/ CBS News

Virgin Galactic owner Richard Branson rocketed into space Sunday, an edge-of-the-seat sub-orbital test flight intended to demonstrate his companys air-launched spaceplane is ready for passengers who can afford the ultimate thrill ride.

And it appeared to do just that, zooming to an altitude just above 50 miles and giving Branson and his five crewmates about three minutes of weightlessness and spectacular views of Earth before plunging back into the atmosphere for a spiraling descent to touchdown at Virgins New Mexico launch site.

I have dreamt of this moment since I was a kid but honestly, nothing could prepare you for the view of Earth from space, Branson, 70, said after landing, at a rare loss for words. It was just magical. ... Im just taking it all in, its unreal.

The flight effectively upstaged Amazon founder Jeff Bezos, who plans a sub-orbital spaceflight of his own aboard Blue Origins New Shepard spacecraft on July 20 as the two companies compete for passengers in the emerging commercial space marketplace.

Bezos complimented Branson and his team after landing, posting a note to Instagram saying congratulations on the flight. Cant wait to join the club!

Bransons trip began in dramatic fashion as Virgins twin-fuselage carrier jet — with the VSS Unity rocket-powered spaceplane bolted under its wing — lifted away from the companys Spaceport America launch site near Truth or Consequences, New Mexico, at 8:40 a.m. local time (10:40 a.m. EDT).

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The Virgin Galactic carrier plane, carrying the VSS Unity spaceplane Unity, took off at Spaceport America, near Truth and Consequences, New Mexico, on July 11, 2021, with a crew of 6 including billionaire owner Richard Branson. PATRICK T. FALLON/AFP via Getty Images

Joining the globe-trotting billionaire aboard Unity were pilots David Mackay and Michael Masucci, along with Virgin astronaut trainer Beth Moses, flight engineer Colin Bennett and Sirisha Bandla, the companys vice president of government relations.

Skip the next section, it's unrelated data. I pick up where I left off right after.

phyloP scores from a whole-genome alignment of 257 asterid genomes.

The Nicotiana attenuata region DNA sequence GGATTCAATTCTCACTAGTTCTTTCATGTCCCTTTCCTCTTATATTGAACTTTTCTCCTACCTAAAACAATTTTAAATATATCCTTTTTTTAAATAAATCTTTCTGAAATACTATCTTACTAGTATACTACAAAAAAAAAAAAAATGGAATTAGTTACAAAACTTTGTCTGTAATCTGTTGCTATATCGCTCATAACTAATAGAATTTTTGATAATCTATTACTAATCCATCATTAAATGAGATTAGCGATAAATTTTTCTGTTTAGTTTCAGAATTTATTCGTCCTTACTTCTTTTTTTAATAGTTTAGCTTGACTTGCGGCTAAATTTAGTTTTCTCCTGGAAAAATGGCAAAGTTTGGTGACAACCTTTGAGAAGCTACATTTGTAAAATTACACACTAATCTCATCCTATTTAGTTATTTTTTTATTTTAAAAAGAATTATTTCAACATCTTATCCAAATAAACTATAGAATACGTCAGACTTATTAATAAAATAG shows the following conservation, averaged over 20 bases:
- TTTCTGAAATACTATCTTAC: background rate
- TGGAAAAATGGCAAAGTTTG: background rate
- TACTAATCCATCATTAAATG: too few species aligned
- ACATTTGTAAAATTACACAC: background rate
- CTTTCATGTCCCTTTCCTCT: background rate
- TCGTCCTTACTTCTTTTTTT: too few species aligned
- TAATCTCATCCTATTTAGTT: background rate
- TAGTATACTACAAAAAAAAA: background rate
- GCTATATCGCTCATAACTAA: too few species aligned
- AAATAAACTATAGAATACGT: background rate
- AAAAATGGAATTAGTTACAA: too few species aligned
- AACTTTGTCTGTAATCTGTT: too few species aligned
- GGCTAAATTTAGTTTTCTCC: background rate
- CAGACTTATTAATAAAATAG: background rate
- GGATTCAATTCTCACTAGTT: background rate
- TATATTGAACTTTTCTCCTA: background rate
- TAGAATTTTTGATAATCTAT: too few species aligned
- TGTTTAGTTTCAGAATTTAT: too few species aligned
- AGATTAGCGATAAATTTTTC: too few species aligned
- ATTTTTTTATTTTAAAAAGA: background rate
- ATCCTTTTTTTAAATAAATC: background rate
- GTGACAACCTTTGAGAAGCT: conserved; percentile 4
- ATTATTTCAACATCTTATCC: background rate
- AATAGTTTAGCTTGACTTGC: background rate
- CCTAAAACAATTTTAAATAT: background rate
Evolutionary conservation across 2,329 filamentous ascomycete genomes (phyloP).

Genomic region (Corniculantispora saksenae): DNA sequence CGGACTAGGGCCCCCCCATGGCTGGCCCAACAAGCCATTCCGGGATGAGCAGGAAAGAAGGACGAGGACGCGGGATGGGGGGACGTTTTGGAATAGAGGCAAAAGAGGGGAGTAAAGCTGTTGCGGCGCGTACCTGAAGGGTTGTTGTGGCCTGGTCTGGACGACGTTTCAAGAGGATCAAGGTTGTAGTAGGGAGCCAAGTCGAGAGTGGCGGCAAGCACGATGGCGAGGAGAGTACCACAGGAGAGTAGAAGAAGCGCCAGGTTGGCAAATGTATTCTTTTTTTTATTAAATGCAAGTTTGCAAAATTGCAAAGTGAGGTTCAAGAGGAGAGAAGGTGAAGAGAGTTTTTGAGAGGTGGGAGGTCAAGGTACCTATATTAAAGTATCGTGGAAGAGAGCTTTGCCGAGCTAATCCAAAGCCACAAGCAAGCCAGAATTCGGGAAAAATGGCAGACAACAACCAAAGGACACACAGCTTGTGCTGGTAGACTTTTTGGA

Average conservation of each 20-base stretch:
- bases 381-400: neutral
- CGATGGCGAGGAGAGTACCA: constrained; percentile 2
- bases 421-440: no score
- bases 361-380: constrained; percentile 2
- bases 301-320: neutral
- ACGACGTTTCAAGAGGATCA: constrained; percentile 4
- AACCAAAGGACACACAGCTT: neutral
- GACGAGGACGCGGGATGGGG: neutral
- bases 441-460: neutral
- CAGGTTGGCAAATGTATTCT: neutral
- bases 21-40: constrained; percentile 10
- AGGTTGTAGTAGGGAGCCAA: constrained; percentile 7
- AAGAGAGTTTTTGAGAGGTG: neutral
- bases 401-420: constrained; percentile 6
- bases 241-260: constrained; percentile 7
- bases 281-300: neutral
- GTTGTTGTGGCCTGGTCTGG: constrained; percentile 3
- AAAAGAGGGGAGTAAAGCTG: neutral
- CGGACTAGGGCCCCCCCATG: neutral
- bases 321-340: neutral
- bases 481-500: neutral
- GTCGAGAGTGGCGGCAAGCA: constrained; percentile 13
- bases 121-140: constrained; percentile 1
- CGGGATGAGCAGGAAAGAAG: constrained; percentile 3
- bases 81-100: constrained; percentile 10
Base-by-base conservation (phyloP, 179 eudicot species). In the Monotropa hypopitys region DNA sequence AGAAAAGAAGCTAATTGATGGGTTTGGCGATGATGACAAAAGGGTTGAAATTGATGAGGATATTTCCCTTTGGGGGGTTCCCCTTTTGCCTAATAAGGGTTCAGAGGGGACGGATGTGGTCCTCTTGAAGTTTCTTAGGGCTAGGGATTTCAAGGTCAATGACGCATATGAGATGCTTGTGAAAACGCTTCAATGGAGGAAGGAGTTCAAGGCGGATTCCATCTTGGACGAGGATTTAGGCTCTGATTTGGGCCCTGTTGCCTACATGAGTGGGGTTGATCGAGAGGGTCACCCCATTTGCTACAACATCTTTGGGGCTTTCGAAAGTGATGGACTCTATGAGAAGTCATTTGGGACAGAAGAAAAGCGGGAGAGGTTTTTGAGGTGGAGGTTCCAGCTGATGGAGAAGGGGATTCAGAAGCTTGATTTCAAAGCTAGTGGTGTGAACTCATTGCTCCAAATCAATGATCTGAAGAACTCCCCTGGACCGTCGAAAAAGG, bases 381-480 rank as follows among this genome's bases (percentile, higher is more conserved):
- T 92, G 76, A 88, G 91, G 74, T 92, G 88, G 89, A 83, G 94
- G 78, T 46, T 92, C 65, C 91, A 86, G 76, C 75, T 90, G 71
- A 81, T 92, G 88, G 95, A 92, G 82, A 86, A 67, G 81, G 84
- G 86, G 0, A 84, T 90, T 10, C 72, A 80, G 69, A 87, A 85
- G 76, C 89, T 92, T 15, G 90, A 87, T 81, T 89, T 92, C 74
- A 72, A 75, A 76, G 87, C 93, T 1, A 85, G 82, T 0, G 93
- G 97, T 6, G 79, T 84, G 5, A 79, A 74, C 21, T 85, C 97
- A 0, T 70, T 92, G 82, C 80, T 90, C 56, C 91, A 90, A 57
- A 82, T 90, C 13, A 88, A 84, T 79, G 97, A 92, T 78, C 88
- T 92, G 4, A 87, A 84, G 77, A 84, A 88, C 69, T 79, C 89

With a throng of reporters and a global audience following along on YouTube and across Virgins social media channels, the Virgin mothership VMS Eve slowly climbed to an altitude of about 45,000 feet and then, after a final round of safety checks, released Unity high above the New Mexico desert.

Seconds later, Mackay and Masucci, both veterans of earlier test flights to space, ignited Unitys hybrid rocket motor, slamming the crew back in their seats as the spacecraft shot forward and pitched up onto a near-vertical trajectory.

Burning rubberized solid propellant with liquid nitrous oxide, Unitys hybrid motor fired for about one minute, accelerating the craft to about three times the speed of sound before shutting down.

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Virgin Galactics VSS Unity spaceplane fires its rocket on the way to the edge of space on July 11, 2021. Virgin Galactic

The spaceplane continued zooming upward along a ballistic trajectory, giving Branson and company a chance to briefly unstrap, float about the cabin and marvel at the spectacular view as Unity reached its maximum altitude of 53.5 miles — three-and-a-half miles above what NASA and the FAA consider the boundary of space.

Live video from inside the spacecraft showed Branson and his crewmates floating free of their seats and enjoying the sensation of weightlessness, not to mention the out-of-this-world view.